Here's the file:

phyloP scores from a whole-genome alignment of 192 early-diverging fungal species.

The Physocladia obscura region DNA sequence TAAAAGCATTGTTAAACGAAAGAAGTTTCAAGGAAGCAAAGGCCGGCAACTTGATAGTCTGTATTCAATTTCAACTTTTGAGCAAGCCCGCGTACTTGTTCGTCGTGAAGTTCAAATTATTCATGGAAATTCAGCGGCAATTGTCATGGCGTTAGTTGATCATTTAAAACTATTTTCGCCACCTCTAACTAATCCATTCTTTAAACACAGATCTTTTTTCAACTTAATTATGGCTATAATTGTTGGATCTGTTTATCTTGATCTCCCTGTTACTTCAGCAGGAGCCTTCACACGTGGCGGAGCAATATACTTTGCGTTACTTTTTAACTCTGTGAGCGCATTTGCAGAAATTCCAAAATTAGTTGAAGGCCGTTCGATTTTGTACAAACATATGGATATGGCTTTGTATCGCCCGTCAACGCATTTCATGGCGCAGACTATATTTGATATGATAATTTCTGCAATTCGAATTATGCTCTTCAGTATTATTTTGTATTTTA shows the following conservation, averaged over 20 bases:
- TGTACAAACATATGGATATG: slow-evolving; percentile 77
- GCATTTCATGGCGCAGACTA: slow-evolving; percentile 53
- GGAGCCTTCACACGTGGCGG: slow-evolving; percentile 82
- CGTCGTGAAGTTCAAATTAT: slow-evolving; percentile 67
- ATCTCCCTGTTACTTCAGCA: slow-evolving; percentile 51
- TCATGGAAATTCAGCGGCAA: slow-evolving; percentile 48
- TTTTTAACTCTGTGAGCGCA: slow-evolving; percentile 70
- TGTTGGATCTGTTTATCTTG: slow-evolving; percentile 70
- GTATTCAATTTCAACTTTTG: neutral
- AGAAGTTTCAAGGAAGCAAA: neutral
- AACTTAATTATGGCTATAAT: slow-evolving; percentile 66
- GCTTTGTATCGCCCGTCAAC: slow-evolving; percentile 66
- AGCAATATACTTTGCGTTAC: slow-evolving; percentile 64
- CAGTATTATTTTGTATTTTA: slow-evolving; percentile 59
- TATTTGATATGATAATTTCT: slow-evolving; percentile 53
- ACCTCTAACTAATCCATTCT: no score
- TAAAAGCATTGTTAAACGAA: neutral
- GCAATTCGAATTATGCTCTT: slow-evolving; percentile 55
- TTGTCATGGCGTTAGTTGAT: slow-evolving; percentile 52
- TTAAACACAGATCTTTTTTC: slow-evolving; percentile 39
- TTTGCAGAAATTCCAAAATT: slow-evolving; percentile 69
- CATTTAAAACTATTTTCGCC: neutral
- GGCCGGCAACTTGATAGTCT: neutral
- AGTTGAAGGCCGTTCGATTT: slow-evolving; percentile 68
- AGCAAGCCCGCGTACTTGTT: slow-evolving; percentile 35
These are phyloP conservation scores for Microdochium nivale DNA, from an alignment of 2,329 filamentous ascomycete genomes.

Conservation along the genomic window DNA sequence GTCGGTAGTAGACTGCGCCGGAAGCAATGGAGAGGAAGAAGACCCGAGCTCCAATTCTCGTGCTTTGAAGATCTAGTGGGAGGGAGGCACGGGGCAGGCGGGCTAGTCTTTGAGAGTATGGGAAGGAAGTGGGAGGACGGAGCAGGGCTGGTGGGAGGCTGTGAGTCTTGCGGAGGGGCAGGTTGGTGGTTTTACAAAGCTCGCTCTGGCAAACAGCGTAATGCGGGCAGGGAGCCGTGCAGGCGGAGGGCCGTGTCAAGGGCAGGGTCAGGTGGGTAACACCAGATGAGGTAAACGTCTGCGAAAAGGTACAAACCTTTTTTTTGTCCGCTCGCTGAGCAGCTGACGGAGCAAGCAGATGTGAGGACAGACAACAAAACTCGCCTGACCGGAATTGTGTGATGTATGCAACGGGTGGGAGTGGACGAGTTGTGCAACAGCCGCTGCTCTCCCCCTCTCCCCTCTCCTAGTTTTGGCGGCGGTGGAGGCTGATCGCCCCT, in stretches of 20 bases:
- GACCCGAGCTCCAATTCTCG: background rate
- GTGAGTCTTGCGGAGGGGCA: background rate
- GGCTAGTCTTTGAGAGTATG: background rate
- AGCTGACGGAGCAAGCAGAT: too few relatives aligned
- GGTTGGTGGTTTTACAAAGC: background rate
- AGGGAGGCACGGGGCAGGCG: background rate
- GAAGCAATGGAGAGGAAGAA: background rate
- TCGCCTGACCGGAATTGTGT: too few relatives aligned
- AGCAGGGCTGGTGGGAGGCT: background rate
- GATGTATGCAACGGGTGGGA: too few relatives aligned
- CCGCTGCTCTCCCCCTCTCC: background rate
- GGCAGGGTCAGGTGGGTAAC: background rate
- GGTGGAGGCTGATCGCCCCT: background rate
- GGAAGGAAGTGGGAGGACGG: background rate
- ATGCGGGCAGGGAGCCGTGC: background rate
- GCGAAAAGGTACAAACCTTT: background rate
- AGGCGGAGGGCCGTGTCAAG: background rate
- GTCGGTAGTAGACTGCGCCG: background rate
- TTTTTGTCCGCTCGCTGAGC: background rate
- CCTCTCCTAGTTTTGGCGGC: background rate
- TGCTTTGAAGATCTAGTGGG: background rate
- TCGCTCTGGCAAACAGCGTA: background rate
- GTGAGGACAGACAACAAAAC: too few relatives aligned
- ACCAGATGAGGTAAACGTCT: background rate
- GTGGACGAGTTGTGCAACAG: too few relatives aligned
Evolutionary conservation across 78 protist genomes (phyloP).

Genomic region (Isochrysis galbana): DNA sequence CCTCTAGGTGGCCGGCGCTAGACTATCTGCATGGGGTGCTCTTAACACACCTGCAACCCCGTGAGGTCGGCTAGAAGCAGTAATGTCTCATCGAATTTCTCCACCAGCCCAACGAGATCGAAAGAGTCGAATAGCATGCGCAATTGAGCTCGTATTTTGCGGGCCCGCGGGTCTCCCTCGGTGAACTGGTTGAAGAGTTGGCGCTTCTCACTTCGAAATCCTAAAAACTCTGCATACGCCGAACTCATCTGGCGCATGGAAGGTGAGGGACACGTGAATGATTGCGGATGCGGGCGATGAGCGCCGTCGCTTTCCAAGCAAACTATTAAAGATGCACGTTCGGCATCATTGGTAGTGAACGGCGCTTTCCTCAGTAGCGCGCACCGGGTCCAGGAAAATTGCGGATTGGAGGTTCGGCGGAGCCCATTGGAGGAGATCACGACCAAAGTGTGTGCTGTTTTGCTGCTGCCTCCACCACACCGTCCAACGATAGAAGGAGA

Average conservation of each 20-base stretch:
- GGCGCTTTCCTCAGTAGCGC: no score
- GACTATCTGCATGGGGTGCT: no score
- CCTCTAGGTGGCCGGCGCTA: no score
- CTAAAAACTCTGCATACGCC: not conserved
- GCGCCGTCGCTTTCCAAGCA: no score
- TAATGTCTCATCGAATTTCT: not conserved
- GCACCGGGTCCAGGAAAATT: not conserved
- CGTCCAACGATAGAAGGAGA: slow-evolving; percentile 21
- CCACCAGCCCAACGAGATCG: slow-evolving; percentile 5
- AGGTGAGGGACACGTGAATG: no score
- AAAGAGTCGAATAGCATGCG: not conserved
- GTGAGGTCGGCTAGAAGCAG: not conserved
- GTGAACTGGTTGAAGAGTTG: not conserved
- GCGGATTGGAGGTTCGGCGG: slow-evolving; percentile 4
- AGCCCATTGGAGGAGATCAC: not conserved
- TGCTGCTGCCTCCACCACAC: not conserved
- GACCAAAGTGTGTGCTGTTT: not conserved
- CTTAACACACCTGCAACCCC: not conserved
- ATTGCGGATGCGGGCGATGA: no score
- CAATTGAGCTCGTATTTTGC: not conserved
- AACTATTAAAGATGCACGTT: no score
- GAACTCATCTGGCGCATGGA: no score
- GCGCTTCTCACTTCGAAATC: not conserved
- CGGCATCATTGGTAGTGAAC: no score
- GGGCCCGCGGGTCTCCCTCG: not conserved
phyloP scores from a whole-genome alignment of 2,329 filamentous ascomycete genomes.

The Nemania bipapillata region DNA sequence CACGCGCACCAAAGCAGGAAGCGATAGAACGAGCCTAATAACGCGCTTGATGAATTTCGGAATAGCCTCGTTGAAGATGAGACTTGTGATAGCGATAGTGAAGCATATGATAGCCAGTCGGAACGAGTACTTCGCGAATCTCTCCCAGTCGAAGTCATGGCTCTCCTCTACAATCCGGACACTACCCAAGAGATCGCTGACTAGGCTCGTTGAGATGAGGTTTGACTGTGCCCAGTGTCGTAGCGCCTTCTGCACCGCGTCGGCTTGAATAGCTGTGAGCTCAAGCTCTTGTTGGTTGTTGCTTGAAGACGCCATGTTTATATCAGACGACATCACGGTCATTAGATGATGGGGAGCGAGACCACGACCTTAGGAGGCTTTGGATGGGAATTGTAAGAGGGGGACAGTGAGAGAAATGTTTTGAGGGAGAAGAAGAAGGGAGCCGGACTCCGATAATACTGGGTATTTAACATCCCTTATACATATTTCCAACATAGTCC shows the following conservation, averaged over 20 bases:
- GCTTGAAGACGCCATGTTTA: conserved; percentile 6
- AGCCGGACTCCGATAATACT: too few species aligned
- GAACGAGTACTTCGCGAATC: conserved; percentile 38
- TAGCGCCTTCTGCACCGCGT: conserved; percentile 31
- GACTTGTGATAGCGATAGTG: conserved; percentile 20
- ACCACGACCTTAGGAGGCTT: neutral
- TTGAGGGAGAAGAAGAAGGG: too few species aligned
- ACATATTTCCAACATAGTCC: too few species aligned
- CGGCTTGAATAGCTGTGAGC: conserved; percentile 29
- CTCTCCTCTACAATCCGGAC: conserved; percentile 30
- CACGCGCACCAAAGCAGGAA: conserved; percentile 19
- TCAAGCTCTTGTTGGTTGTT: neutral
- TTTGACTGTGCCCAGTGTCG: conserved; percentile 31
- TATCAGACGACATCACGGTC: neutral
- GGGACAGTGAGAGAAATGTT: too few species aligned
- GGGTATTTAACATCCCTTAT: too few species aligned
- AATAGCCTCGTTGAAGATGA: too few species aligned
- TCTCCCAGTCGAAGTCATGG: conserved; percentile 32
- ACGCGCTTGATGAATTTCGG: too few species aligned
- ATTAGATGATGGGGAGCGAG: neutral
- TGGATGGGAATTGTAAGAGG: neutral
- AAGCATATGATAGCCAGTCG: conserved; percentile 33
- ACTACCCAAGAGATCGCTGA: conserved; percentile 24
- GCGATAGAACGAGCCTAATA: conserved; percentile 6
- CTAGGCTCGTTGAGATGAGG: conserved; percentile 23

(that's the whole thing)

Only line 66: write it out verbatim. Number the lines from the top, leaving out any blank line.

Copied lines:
- CCACCAGCCCAACGAGATCG: slow-evolving; percentile 5